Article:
///2009 Abstract Details
2009 Abstract Details2018-05-01T17:45:11+00:00

Bariatric Obstetrics: The Demographics of Extreme Obesity

Abstract Number: 63
Abstract Type: Original Research

Courtney A. Harris MD1 ; Kevin J. Finkel MD2; Maryann P. Otto MD3; Kayla R. O'Toole MD4; Ellen M. Lockhart MD5; Barbara L. Leighton MD6

Introduction: Obesity is common at our university hospital; 55% of our parturients have a BMI > 30 kg/m2 and 17% have a BMI > 40 kg/m2. All published studies that correlate BMI with outcome combine patients with BMI > 40 kg/m2 into one group for comparison.(1,2) We hypothesized that medical, obstetric, anesthetic, and neonatal outcomes would differ by BMI within this group. Therefore, we performed this retrospective study to test this hypothesis.

Methods: With IRB approval, we are collecting demographic, medical, obstetric, neonatal, and anesthetic data on all patients who delivered at our hospital during 2008. Patients missing height or delivery weight data are excluded. Patients are combined into delivery BMI deciles (30-39, 40-49, etc.), except patients with the highest and lowest BMIs, who are combined into >60 and <29 groups, respectively. We record maternal age, height, pre-pregnancy and delivery weight, the incidence of pre-eclampsia, chronic and gestational hypertension, gestational and pre-pregnancy diabetes, asthma, tobacco use, substance abuse, neonatal weight, Apgar scores, umbilical blood gas values, and maternal and neonatal complications. Statistical analysis will be performed when data collection is completed.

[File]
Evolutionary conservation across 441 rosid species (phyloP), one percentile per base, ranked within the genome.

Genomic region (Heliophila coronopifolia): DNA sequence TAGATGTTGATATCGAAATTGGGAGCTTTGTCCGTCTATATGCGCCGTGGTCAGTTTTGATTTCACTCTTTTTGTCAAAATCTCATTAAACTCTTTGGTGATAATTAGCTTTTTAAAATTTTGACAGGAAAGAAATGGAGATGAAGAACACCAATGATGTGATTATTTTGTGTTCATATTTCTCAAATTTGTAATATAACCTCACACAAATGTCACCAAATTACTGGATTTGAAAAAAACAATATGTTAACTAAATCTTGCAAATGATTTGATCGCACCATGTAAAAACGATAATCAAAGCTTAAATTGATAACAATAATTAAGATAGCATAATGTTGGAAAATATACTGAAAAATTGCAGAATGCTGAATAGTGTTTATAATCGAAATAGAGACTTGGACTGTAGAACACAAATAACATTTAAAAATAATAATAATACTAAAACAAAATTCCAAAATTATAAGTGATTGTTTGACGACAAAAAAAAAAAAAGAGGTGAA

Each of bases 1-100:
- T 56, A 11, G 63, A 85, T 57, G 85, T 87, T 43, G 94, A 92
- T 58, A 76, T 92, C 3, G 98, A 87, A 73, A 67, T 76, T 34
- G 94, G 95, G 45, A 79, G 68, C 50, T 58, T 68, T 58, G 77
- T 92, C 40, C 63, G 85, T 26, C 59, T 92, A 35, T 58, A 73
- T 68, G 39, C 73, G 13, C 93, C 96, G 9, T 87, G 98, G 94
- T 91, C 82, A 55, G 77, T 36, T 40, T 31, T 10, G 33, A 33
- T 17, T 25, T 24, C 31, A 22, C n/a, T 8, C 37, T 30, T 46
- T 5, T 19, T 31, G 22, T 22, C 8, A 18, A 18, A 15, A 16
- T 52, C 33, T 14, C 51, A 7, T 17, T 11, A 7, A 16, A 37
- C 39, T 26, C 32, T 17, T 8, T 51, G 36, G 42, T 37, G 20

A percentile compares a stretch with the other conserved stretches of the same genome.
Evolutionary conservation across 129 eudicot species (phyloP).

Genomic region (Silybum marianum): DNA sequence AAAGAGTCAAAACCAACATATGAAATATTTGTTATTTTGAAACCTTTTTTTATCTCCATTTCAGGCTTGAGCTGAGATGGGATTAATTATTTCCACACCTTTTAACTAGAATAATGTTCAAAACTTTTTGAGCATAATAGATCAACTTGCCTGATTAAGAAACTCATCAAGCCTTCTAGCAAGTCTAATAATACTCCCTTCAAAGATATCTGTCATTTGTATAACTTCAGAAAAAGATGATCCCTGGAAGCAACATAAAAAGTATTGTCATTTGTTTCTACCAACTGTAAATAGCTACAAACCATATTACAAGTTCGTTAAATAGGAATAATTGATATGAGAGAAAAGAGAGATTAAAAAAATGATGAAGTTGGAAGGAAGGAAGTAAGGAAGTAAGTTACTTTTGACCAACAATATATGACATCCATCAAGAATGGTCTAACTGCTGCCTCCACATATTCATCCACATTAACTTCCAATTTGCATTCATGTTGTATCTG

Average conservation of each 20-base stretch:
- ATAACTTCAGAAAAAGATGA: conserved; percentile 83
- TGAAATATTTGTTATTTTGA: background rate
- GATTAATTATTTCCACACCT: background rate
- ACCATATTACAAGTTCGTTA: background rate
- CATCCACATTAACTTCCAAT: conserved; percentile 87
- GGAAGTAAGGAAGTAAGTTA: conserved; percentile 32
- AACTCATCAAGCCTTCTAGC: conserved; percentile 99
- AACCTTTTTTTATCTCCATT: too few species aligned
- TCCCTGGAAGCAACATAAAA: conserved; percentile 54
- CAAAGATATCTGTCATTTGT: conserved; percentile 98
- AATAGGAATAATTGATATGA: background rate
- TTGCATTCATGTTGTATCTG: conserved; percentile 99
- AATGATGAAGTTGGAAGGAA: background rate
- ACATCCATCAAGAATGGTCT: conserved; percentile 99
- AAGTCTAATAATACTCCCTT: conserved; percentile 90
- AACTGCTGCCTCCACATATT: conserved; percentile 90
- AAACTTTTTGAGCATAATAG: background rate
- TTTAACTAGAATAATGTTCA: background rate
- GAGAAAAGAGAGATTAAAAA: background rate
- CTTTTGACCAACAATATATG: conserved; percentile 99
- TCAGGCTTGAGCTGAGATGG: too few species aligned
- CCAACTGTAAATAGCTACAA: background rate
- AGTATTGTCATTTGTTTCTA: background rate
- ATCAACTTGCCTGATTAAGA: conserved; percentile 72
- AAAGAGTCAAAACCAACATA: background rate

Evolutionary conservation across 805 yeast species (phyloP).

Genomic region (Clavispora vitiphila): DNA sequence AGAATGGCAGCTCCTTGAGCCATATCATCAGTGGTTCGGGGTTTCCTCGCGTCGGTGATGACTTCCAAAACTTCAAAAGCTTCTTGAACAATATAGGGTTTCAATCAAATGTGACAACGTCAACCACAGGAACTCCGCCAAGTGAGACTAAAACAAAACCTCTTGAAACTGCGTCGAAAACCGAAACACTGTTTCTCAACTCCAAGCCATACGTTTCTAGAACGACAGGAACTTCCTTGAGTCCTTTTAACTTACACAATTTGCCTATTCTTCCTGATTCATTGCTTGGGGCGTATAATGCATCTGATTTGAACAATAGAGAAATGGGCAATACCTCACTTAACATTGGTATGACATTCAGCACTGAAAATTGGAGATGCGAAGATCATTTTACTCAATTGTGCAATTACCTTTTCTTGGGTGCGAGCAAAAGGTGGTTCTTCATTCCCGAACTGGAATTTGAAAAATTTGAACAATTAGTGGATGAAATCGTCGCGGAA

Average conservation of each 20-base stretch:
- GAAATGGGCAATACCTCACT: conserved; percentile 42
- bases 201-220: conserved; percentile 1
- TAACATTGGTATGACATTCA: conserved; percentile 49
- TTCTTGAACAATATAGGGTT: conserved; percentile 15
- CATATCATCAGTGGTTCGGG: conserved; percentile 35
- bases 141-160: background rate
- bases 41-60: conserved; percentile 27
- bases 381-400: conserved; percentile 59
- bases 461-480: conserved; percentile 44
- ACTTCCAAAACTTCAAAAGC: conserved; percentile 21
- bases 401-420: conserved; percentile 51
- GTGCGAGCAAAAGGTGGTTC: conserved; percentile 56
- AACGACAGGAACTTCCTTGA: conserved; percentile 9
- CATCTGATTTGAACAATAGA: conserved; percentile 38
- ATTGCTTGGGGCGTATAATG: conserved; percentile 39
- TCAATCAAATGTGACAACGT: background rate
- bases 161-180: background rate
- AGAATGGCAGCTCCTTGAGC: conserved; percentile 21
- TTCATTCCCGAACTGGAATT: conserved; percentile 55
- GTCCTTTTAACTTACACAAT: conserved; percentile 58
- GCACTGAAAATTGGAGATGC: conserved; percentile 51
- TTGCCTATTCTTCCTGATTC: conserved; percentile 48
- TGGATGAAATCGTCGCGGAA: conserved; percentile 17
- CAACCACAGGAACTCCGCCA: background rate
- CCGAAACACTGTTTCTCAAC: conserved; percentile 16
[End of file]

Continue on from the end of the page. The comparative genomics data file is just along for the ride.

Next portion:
Results: Information has been collected on 886 of an estimated 3500 parturients. BMIs range from 18 to 102 kg/m2. Patients with a BMI > 60 appear to have a higher incidence of pre-eclampsia, chronic hypertension, gestational diabetes, and asthma but a lower incidence of tobacco use and substance abuse. Cesarean and stat cesarean rates do not differ by BMI group. The incidence of co-morbidities among patients with a BMI between 40 and 60 does not differ from that in thinner parturients. (Table) All of the patients in the highest BMI group received epidural or CSE analgesia for labor (with difficulty and 5" epidural needles), none of the blocks failed, and 33% were successfully used for subsequent cesarean delivery.

Discussion: Increasingly heavy parturients now require obstetric anesthetic care. In contrast to previous reports, we are finding that the incidence of co-morbidities increases in patients with a BMI above 60 kg/m2 but not in patients with a BMI between 40 and 60 kg/m2.(1,2)

References:

1. Chu SY. N Engl J Med 2008;358:1444-53.

2. Cedergren MI. Obstet Gynecol 2004;103:219-24.



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